Once your puppy is ready to go in the water, you’ll want to have the proper grooming supplies at home. This is especially important if you have a dog that has a coat that gets matted easily, as with Goldendoodles. I talk about more about this here

Top Southern California Dog-Friendly Beaches (That I’ve Actually Visited)

Now that I’ve shared the basics of safely taking your puppy to the beach, here are the best dog beaches that I’ve personally visited in Southern California.

Malibu, California, Leo Carrillo State Beach

North Beach at Leo Carrillo State Park is a dog-friendly beach in western Malibu. This is the most convenient dog beach for us, so we visit it frequently. The beach is right next to a large pay parking lot, which makes it easy to go back to your car if necessary. On summer days it can get crowded, so it’s best to get there early. Because dogs must be on a leash no longer than 10 feet, dogs there are relatively controlled.  

Leo Carrillo State Beach, Malibu CA

Kai at Leo Carrillo State Beach in Malibu, CA. This is on the hiking trails above the beach.

Ventura, California, Mondo’s Beach

Just west of Ventura, this is a small sand and rock beach situated in a break between beach houses along Pacific Coast Highway. A frequent spot for locals, parking is free along the dirt shoulder of the highway, so it fills up quickly on nice days.

Dogs are allowed on a leash, which makes for a more controlled dog environment. You can’t go to Mondo’s and let your dogs run wild. There are no bathrooms or trash cans at this beach.

Mondos Beach Ventura, CA

Zuma as a puppy in our beach tent at Mondo’s Beach in Ventura, CA

Carpinteria, California, Padaro Beach

Located along Padaro Lane and Santa Claus Lane, “Santa Claus Beach” is just north of the quaint beach town of Carpinteria. Free parking is along the road shoulder, and then you have to walk across the railroad tracks and over the rocks to the sandy beach.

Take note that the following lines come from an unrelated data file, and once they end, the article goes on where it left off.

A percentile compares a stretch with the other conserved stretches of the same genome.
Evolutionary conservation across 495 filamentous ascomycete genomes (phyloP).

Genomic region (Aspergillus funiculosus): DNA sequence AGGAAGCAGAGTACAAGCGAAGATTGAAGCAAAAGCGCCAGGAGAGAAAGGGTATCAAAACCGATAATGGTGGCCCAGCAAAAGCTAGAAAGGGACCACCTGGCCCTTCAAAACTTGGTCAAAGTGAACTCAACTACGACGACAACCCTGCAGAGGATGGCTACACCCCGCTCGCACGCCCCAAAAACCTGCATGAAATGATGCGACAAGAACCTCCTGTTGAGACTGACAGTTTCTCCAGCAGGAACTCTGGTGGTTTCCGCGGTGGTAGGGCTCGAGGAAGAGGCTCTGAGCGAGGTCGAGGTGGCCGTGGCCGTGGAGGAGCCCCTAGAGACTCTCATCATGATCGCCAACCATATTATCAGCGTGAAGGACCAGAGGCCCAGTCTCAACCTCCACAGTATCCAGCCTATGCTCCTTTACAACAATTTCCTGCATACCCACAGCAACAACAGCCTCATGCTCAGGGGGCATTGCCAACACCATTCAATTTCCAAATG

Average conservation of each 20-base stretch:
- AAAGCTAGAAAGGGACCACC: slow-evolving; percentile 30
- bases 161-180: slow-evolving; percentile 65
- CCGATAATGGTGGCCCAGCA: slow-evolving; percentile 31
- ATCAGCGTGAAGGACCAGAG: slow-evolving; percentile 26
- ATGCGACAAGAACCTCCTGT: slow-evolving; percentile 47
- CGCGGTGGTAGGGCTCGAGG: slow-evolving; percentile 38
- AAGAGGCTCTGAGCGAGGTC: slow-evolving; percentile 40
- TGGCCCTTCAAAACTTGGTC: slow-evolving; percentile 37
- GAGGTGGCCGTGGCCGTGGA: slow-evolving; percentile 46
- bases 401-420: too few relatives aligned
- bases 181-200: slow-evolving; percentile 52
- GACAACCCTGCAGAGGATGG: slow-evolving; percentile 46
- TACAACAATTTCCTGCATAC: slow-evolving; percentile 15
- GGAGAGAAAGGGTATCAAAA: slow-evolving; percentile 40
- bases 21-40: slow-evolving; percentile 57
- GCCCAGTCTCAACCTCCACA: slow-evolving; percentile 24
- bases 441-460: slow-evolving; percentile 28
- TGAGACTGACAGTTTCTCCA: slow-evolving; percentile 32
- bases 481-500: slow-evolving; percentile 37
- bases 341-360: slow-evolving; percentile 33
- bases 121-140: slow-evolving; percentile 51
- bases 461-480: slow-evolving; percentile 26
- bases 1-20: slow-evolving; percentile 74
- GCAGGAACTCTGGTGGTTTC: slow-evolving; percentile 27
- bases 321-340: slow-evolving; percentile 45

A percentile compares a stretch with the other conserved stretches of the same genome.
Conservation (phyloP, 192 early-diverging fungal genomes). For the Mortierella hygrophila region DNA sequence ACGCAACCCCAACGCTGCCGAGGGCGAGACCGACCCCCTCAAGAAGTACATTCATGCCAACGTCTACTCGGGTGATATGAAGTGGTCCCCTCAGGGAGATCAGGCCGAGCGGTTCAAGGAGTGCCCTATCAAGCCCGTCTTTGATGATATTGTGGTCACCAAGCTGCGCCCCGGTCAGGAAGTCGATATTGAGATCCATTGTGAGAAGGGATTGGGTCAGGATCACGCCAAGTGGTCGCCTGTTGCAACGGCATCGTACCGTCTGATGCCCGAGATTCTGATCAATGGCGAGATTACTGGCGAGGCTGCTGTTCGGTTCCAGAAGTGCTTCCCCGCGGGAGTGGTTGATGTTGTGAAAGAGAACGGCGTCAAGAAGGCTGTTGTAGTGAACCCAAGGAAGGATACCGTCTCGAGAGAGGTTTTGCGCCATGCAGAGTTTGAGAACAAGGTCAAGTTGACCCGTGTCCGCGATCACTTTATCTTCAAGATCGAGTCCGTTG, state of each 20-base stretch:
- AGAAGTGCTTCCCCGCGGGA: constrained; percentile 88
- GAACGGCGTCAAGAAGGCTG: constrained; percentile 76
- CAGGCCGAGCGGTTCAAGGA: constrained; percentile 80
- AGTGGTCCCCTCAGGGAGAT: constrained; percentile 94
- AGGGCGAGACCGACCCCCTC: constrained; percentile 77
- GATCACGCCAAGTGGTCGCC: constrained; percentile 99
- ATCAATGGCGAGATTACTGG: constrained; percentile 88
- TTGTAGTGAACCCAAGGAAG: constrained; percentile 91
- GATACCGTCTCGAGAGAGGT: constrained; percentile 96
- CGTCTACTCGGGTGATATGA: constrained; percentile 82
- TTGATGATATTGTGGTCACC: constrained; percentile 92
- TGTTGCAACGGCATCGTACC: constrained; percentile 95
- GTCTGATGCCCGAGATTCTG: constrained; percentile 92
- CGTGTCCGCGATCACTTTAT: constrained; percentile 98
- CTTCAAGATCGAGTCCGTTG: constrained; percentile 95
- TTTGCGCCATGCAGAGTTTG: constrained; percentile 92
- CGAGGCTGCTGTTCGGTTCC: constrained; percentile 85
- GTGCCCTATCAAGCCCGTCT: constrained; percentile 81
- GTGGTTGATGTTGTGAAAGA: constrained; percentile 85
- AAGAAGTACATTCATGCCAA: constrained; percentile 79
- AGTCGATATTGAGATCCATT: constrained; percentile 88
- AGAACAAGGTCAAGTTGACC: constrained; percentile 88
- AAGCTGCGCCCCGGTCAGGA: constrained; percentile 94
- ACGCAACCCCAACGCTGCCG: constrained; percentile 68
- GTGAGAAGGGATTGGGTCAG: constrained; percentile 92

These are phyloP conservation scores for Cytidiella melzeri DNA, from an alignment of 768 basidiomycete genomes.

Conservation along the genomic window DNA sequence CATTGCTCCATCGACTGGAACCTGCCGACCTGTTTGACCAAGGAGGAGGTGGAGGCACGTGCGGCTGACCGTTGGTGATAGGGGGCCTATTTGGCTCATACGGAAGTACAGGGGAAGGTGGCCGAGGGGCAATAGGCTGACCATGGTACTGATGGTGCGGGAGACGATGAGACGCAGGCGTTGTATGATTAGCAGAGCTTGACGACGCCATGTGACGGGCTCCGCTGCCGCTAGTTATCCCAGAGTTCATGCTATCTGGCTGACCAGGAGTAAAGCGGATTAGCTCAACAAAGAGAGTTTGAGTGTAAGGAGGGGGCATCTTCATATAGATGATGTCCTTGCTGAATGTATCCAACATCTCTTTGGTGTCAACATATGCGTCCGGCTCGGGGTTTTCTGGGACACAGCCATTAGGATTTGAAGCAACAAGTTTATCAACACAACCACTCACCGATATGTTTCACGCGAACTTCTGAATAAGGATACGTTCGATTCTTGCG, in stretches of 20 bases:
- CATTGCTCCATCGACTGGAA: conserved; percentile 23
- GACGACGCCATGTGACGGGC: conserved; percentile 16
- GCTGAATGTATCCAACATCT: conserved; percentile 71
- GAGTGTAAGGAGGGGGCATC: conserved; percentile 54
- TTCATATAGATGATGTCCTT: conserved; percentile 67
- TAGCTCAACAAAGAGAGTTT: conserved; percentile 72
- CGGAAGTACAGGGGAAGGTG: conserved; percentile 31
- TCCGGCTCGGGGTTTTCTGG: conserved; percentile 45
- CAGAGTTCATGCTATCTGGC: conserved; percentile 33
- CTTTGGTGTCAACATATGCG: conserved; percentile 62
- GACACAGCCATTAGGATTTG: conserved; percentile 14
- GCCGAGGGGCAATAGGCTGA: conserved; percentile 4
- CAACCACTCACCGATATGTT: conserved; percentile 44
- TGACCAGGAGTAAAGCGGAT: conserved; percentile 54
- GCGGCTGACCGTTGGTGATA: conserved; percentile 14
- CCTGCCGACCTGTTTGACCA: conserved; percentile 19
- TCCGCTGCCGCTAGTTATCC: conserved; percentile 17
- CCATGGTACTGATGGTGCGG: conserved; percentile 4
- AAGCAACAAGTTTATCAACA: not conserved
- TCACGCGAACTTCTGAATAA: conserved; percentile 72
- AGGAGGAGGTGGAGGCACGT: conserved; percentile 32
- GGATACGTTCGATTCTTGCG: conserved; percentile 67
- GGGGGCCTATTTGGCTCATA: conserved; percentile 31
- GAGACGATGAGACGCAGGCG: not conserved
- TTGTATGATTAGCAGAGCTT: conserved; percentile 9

There are no bathrooms or trash cans there, except one portable potty and one trash can by the road. This is a “locals” beach that is friendly to dogs. Although people take their dogs off-leash, there’s an understanding that your dog can’t run wild or disturb other beachgoers.

Padaro Beach, Carpinteria CA

Zuma at Padaro Beach in Carpinteria, CA

Long Beach, California, Rosie’s Dog Beach

The Dog Zone at Rosie’s Beach is in effect from 6:00 a.m. to 8:00 p.m. every day. Located along Ocean Blvd in Long Beach, it has a pay parking lot, trash cans, and restrooms. Dog waste bags and pooper scoops are available.

This beach has a more dog park atmosphere with dogs running freely and playing with each other. If you don’t want your dog to interact with unfamiliar dogs, this is not the beach for you.

Rosie's Dog Beach in Long Beach, CA

Day trip with Zuma to Rosie’s Dog Beach

Orange County, California, Huntington Dog Beach

This is my absolute favorite dog beach of all time. Truly a dog lover’s paradise, it’s a beautiful, expansive, sandy beach that has all the amenities. They even have souvenirs and apparel! Huntington Dog Beach is a 1.5 mile area on Pacific Coast Highway where your furry friend can run and play off-leash.

The Preservation Society of Huntington Dog Beach relies on donations to monitor the beach, keep it clean and educate visitors on dog beach etiquette. There are a lot of dogs here, so if your dog has never been before, it’s best to take it slow.

Huntington Dog Beach

Zuma at Huntington Dog Beach

Del Mar, California, Dog Beach

North Beach in Del Mar is the only off-leash beach on Del Mar city beaches, which is why it’s known as Dog Beach. Located on the north side of the San Dieguito River Lagoon entrance next to Camino del Mar, it can get crowded quickly. This is a fairly confined area that sits right below the road.

Parking is free along the street, but it fills up quickly, especially on the weekends. If your pup is new to dog beaches, the number of dogs running around could be overwhelming. It has a “survival of the fittest” feel to it, so you want to make sure your dog is confident enough for this beach.

Zuma at Dog Beach in Del Mar, CA

Zuma at 9 months old visiting Dog Beach in Del Mar, CA

Whether you decide to take your puppy to the beach now or wait until a later time, you are sure to enjoy many fun-filled days at dog-friendly beaches in the years to come!


my favorite dog beaches in Southern California